Can you see all the grain in the image? Thats from shooting at a high ISO like 3200. A lot of photographers tell you to avoid high ISO and to shoot at low ISO like 100 if possible. Which to be honest I do myself. Shooting at a low ISO will prevent grain coming into your image and make it look cleaner. However this can be a really cool effect and a nice style which some photographers like to use. So if you like this effect don't be afraid to use a high ISO.
All in all, you just want to balance the three of these to make a good exposure then play around to get creative. So say if your settings were 1/200 f11 and ISO 100 and you were getting a nice exposure. You might want to reduce the depth of field (blur the background) and not increase the grain (ISO) so you would increase the shutter speed to let less light in through the shutter say 1/2000 keep your ISO at 100 then raise your aperture (open the mouth) to f2.8.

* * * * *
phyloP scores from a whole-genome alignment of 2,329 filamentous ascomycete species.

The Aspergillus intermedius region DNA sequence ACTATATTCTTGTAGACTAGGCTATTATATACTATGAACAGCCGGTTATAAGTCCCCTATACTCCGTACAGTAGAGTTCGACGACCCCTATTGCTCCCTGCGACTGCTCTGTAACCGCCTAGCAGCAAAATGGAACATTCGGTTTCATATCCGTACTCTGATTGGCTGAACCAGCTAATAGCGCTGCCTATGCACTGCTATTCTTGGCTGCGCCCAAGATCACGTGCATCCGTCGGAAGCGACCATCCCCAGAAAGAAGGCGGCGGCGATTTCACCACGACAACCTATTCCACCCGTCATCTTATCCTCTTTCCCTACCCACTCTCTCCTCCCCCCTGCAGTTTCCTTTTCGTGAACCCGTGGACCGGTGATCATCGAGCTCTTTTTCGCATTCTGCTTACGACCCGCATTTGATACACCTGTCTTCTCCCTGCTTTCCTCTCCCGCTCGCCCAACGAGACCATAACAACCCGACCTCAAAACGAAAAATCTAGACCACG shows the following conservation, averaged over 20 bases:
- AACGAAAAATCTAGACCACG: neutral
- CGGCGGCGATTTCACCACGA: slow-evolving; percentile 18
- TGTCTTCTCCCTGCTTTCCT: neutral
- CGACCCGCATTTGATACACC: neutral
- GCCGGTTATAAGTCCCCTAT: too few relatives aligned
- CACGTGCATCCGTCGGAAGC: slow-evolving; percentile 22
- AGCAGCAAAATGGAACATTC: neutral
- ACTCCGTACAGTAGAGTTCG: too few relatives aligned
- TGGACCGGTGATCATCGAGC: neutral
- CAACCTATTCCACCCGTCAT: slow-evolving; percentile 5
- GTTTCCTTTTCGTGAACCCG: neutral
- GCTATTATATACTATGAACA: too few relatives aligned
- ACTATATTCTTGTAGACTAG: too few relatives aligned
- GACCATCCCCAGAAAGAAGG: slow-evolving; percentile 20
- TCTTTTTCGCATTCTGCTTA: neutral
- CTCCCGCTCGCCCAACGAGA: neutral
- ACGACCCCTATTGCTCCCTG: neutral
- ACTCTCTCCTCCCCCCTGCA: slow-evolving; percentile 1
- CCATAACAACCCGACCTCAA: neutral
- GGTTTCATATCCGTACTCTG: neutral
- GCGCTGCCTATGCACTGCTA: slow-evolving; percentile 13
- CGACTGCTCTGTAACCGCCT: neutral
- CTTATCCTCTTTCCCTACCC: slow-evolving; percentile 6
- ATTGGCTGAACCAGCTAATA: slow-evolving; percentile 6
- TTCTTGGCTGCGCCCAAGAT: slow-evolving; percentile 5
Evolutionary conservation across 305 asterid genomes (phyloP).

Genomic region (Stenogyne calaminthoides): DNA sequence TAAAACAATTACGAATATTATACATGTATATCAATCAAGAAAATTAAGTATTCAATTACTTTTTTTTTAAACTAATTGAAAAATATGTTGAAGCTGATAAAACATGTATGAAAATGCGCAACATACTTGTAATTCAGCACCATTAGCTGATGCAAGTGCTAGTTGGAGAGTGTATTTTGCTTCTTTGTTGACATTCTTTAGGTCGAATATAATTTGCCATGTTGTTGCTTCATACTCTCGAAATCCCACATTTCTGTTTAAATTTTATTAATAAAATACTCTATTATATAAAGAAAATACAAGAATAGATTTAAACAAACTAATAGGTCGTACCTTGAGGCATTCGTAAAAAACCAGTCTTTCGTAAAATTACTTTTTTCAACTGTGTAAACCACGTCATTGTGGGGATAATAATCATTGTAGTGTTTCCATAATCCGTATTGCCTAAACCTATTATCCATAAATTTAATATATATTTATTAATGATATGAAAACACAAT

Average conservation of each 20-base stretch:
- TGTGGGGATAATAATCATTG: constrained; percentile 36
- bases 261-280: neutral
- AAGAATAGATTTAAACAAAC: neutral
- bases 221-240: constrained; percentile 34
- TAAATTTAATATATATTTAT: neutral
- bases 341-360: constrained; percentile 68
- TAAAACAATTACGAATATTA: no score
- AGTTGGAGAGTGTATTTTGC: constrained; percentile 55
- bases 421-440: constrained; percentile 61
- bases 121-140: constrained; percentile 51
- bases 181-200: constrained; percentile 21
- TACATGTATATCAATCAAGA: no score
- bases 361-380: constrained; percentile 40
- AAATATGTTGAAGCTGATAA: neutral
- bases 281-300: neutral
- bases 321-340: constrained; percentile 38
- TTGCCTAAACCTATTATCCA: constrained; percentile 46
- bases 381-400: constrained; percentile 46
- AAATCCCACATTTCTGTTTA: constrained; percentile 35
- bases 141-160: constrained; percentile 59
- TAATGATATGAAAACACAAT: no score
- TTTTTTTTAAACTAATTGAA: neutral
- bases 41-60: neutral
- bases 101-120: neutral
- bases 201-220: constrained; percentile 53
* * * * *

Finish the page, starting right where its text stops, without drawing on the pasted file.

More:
The best thing to do if you are still struggling to understand it all working together is concentrate on one and then merge them all together. Your camera will have an aperture priority mode and a shutter priority mode. You can out how to do this in the camera manual or just google your camera along with aperture priority mode if you don't know how to do this. Concentrate on that setting, remember what I told you and look at the difference it is making to your picture.
Let me know how you get on with it! Join my facebook group here and post a comment.